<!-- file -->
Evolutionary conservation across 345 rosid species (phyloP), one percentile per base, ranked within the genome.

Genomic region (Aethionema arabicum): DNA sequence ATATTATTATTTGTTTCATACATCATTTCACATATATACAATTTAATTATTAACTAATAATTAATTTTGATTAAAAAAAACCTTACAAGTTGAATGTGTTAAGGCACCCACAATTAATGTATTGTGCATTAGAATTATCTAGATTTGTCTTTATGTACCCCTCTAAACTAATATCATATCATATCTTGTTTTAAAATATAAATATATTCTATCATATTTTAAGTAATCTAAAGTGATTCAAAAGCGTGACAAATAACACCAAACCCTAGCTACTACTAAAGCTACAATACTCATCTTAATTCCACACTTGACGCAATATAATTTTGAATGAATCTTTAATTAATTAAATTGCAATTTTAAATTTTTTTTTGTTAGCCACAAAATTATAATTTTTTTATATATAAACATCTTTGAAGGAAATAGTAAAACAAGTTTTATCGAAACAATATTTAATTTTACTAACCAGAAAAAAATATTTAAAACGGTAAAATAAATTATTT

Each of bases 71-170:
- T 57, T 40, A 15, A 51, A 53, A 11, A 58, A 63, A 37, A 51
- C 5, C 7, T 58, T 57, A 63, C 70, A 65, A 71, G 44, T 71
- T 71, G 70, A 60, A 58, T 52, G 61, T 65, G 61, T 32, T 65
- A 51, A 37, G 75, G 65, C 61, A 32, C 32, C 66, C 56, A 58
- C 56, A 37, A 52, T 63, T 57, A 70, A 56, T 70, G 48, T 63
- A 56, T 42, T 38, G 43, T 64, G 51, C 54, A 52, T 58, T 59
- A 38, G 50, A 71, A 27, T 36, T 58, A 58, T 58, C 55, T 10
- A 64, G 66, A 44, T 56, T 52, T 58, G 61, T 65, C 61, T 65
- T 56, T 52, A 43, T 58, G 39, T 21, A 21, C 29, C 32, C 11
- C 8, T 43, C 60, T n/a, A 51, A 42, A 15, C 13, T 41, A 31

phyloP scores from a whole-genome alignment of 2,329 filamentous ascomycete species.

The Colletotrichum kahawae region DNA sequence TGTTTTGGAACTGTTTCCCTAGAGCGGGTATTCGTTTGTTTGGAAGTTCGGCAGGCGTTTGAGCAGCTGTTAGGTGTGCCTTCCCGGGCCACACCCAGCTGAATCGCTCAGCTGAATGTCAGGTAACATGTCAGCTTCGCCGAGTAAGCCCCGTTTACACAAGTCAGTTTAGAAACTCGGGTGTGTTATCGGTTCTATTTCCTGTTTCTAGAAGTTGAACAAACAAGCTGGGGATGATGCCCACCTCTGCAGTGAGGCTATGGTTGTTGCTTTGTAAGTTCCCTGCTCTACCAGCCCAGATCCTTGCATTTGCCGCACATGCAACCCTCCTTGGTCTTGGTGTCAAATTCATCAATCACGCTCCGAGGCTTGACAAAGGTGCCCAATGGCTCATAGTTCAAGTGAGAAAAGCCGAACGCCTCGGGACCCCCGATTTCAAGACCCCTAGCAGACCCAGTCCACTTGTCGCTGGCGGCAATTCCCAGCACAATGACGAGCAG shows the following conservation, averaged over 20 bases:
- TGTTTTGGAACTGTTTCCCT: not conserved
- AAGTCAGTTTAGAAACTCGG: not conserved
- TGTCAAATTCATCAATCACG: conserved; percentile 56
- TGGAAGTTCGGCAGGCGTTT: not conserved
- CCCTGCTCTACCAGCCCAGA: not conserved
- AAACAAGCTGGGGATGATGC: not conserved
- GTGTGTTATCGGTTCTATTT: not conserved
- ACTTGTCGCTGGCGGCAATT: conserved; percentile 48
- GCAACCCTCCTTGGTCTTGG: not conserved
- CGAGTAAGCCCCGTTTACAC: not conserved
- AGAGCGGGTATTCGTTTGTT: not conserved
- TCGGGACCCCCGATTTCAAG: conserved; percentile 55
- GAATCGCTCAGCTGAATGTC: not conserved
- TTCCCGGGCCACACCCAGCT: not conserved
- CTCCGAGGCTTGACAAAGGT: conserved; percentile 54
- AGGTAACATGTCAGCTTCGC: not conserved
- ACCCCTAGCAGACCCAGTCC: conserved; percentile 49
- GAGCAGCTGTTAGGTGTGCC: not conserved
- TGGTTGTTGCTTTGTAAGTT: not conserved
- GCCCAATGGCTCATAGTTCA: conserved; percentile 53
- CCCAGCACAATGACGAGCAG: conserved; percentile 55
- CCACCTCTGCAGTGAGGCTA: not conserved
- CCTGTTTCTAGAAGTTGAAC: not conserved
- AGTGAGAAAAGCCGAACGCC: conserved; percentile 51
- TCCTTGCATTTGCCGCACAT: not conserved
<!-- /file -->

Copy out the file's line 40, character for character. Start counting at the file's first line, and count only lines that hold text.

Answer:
- TCCTTGCATTTGCCGCACAT: not conserved